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Commentary Election 2022 Government & Politics

Opinion: How to Unleash the Power of the Asian American Vote in Md.

Boston Mayor Michelle Wu taking the oath of office last fall. Photo by Scott Eisen/Getty Images.

By Hieu Truong, Jonathan Law, Aryani Ong and Janelle Wong

The writers are residents of Baltimore City and Montgomery County, and are part of the leadership team at Asian Americans Mobilize, Organize, Vote and Empower (aamove.org).

Before the 2020 elections, conventional wisdom, including among Maryland candidates, was that “Asian Americans do not vote.” In fact, half of Asian American registered voters polled nationally in September 2020 reported that neither major political party contacted them.

What a mistake.

In 2020, the Asian American vote surged because we took our own communities to the ballot box. From individual efforts like award-winning author R.O. Kwon’s nationwide phonebanking events to concerted voter drives by newer organizations like Georgia’s Asian American Advocacy Fund, Asian and Pacific Islander voters increased by over 47% compared to 2016’s turnout. It’s a significant jump compared to all other voters, whose turnout increased by 12%. And this jump in voters was beyond the margin of victory in key races.

Now, these voters — part of the fastest growing racial group nationally and in Maryland — are registered and ready. But here’s the catch: candidates must use a non-traditional playbook to reach them.

Asian Americans are diverse, ethnically and politically, with unique migration histories. The term, originally a deliberate political label and now largely known as a Census category, represents over 50 ethnic groups and 100 languages. In Maryland, Indian Americans are the largest Asian-origin group in the state, making up about a quarter of Asian residents. The next largest groups include Chinese, Filipino, Korean, Vietnamese, and Pakistani Americans. Significant differences in experiences can exist between a fourth generation Chinese American professional, a graduate student from Taiwan, a refugee from Myanmar, and an American adoptee from South Korea.

What’s a candidate to do?

Take a page from Michelle Wu, who recently became Boston’s first Taiwanese American woman mayor, and indeed, the first person who was not a white man elected to serve in that position. Her historic campaign led with progressive issues — universal pre-K and free public transit — and reached out to Boston voters in six languages. As a candidate, she built on her existing relationships with fellow Bostonians of color and her campaign connected directly to undecided voters of all backgrounds, instead of writing off specific voting blocs.

Before a candidate begins, they should look beyond the headlines. Both national and local media on Asians largely ignores our views or fixate on conservative voices in divisive issues like affirmative action, sanctuary laws to protect undocumented immigrants or school redistricting. But, these editorial choices distort the breadth of views of our communities. Despite our diversity, Asians show remarkable consistency on certain issues.  According to national polling, we largely converge on health care, COVID-19 mitigation, environment, law enforcement reform, and gun control.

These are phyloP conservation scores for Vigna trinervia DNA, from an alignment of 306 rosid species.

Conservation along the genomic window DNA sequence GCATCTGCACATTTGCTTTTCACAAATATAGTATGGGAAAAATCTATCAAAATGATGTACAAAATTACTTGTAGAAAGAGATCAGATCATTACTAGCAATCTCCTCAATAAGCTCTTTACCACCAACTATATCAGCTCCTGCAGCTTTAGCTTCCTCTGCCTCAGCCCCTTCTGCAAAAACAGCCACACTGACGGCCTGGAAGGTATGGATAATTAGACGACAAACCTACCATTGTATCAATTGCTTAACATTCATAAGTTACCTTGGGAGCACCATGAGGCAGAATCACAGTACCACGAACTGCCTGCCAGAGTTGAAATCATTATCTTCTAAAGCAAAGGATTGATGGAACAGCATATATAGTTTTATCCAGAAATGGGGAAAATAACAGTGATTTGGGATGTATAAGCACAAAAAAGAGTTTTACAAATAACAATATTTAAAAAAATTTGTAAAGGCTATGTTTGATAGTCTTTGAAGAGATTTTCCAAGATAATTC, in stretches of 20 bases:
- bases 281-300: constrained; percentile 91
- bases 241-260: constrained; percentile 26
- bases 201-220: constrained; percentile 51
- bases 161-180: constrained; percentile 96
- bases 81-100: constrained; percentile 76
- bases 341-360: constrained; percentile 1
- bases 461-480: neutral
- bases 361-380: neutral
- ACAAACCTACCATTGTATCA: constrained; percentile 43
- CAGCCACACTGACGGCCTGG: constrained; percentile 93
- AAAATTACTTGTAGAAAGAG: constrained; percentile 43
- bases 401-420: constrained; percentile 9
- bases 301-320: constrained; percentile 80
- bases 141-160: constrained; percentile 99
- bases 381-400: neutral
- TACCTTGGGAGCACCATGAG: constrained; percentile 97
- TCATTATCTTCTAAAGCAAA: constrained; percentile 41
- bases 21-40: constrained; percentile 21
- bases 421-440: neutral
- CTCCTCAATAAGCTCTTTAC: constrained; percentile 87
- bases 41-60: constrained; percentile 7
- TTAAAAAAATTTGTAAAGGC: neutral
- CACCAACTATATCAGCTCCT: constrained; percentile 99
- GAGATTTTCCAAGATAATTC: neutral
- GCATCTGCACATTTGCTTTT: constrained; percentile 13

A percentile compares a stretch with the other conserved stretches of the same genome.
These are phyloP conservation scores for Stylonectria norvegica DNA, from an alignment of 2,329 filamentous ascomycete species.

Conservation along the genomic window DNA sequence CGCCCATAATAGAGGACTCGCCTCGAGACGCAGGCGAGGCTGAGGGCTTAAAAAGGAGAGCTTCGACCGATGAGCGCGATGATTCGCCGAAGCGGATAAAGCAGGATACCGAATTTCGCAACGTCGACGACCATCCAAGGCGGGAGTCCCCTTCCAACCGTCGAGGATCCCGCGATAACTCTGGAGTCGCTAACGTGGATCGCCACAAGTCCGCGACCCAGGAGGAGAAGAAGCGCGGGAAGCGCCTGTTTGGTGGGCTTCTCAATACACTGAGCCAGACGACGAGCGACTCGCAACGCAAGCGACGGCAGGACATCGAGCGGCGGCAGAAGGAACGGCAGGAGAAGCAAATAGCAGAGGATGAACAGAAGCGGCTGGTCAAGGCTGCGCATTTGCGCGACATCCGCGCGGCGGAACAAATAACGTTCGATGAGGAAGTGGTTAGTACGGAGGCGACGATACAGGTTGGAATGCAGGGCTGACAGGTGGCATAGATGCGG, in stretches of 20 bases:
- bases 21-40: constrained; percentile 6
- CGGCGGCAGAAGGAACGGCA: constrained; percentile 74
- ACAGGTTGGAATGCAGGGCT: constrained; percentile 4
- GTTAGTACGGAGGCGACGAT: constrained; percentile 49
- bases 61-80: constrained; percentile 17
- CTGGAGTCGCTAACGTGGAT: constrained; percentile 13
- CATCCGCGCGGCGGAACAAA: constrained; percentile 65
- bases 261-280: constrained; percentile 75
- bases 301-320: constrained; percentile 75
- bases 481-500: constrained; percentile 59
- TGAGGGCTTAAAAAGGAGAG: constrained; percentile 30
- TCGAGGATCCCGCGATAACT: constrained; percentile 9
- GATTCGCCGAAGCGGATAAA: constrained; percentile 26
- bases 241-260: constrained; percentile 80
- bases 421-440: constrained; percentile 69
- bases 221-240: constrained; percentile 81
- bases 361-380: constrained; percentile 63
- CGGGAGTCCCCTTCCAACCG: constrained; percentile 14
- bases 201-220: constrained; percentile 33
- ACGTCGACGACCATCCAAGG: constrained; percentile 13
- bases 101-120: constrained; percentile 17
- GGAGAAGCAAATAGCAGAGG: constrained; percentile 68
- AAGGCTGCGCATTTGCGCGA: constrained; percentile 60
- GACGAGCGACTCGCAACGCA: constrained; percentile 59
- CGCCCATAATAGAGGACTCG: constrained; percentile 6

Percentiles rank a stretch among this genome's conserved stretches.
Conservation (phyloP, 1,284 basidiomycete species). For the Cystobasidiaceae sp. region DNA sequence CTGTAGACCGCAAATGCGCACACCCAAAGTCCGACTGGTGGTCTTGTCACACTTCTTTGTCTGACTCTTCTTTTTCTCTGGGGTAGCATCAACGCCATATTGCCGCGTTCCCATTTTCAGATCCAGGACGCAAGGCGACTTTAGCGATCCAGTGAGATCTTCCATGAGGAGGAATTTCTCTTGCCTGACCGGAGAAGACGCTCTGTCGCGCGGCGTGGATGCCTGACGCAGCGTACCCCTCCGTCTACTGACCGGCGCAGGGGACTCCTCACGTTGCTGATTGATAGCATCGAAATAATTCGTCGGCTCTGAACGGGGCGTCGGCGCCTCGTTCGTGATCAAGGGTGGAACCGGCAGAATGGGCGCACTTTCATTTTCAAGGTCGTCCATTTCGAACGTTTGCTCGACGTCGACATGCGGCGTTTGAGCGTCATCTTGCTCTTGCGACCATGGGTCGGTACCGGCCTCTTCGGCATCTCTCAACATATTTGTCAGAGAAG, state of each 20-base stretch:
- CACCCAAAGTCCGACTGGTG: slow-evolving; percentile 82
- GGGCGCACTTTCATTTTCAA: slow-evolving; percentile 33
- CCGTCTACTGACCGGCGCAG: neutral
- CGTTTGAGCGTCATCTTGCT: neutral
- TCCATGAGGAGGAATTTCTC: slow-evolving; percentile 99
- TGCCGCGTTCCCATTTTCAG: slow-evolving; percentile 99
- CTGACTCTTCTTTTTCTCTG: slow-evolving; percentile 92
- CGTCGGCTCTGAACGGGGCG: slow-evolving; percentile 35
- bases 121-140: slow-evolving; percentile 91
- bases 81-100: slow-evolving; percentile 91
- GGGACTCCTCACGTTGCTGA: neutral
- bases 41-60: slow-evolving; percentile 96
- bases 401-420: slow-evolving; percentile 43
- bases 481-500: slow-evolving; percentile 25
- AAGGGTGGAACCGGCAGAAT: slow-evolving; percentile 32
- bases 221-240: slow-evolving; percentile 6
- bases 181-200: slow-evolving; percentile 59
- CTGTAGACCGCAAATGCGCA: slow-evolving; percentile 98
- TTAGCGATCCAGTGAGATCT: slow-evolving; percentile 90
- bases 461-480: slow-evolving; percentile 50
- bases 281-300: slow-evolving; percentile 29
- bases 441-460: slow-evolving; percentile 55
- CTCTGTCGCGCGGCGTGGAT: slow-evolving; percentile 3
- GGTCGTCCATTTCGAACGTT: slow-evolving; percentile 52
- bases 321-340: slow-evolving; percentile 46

We’ve launched Asian Americans Mobilize, Organize, Vote, and Empower (AAMOVE) to elevate the visibility of our communities as crucial voting populations. A progressive initiative, AAMOVE seeks to be a one-stop resource center and community agent around Asian American political participation, spotlighting our communities and their issues.

We began by sending a candidate survey to Maryland gubernatorial candidates in both parties this spring. Our aims were to 1) inform candidates of our priorities, as identified by community leaders, and 2) to understand their platforms. Topics included Asian American history in K-12 curriculum, immigrant rights, and language access.

We also highlighted issues that campaigns might not associate with Asians: environmental protections, public transportation, and affordable housing. Contrary to the model minority myth, low-income Asian American families exist and sustain our state, and accordingly, we asked candidates how they’d reduce housing insecurity.

By mid-May, we received responses from six Democrats: Jon Baron, Peter Franchot, Doug Gansler, John King, Tom Perez, and Ashwani Jain. By answering this survey, we hope candidates better understand our communities’ issues and recognize we represent a significant set of Maryland voters. There were common themes in the responses, but there were also important nuances between the candidates. We hope our compilation of responses will be helpful to our fellow voters, whether Asian Americans or not. The responses can be found here.

We urge all candidates to take the Asian American electorate seriously. In this gubernatorial election, where there are upwards of 30% of undecided voters in both the Democratic and Republican primaries, outreach to our communities could take a candidate over the finish line in the primary and to victory in November. Successful candidates understand that a strategy to build civic knowledge among our largely immigrant communities will reap dividends, particularly if you meet us outside of election season and deliver on community requests.

We are the margin of victory, but only if candidates and parties do the work.